Cross-party MPs call for national body to solve social care workforce crisis
A cross-party group of MPs is calling for a national care body to be introduced which would put care workers in England on equal footing with NHS staff.
The social care sector is in the midst of a workforce crisis which is “widespread, acute and urgent”, according to a new parliamentary report.
The proposed institution would help give care workers equal status to NHS staff and offer “governance, accreditation and leadership” across the sector, the report said.
The body would have NHS affiliation and would help to create a national identity for care, professionalise its workforce and consolidate the funding allocation for workforce training.
The MPs are calling for a Council for England, comprised of service providers, commissioners, trade unions and service user groups, to be formed to govern the prospective body.
The report, Elevation, Registration & Standardisation: The Professionalisation of Social Care Workers, was produced by the All-Party Parliamentary Group (APPG) on Social Care.
It said: “Notwithstanding the current, universal political acceptance and acknowledgement of a social care funding crisis, when viewed via the prism of potential economic turbulence (as a consequence of the UK withdrawal from the European Union) and general, pressurised governmental spending considerations, the serious funding settlement required by this sector will need to do battle with a wide range of public service funding demands, in order to reach the levels of sustainability and workforce professionalisation that all stakeholders now identify as socially and economically imperative.
“The immediate challenge is for all sectorial stake holders, and indeed policy makers and politicians: the multi-faceted, complex, outstanding, increasingly highly skilled/medicalised work carried out by the social care workforce must be elevated to NHS parity.”
The APPG heard evidence over a six-month period as part of its inquiry into the social care workforce.
Concerns were raised over a high staff turnover, low morale, endemic low pay, a lack of training and career development opportunities and uncertainty around Brexit.
One body which provided evidence referred to themselves as “employers of last resort”, while another employer told an evidence session in Leeds they were forced to “rip off” their carers by not paying them petrol money.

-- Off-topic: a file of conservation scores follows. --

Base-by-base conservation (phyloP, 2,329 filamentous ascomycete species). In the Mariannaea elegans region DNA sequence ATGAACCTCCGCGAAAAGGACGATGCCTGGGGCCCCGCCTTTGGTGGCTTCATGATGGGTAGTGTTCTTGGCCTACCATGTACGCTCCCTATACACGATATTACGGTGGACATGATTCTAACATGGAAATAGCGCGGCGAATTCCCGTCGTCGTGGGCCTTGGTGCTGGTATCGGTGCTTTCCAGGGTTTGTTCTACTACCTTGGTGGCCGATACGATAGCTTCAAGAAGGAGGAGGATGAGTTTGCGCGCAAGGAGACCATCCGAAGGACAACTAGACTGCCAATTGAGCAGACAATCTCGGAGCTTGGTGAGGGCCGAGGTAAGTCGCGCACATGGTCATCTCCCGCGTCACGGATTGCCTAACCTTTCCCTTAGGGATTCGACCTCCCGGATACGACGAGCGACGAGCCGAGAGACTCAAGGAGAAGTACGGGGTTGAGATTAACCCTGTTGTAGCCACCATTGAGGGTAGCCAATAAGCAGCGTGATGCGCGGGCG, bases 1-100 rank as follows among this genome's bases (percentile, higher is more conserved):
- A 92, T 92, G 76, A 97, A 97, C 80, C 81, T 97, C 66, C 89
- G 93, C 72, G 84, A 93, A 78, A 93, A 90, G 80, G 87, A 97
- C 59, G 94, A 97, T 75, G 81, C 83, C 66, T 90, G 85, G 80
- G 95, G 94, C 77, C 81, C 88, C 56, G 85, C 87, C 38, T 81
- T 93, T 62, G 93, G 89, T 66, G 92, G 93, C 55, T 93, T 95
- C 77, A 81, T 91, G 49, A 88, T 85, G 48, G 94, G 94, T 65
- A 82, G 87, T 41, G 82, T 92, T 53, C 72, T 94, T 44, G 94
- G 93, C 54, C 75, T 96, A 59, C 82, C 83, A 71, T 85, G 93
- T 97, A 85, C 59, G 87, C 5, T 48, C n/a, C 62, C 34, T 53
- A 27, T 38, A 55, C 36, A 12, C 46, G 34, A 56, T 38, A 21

Louise Haigh MP, who jointly chairs the APPG, said: “Beneath the deafening racket of Brexit, real people are quietly living real lives, and few have suffered as much as a consequence of the Westminster policy void as those providing or receiving social care, day in, day out.
“This cross-party report shows quite vividly that the sector is systemically broken. Whilst it requires serious, sustained funding, the sector equally requires fundamental reform and that must begin with the professionalisation of its chronically under-valued, exploited and degraded workforce.”
Councillor Ian Hudspeth, chairman of the Local Government Association’s community wellbeing board, said: “Developing a fully-fledged professional social care workforce is something which councils encourage and this must be recognised as a major long-term project.
“Social care work should be seen as valuable and rewarding in its own right and achieving parity of esteem between the NHS and social care workforces is important.”
A Department of Health and Social Care spokesman: “The adult social care workforce is the backbone of the care sector – we have launched a recruitment campaign to attract people to the sector and are working closely with stakeholders to ensure we are able to meet increasing demands, with the right skills, knowledge and behaviours to deliver quality, compassionate care.
“The Prime Minister is committed to fixing the social care system and we will outline proposals in due course.”
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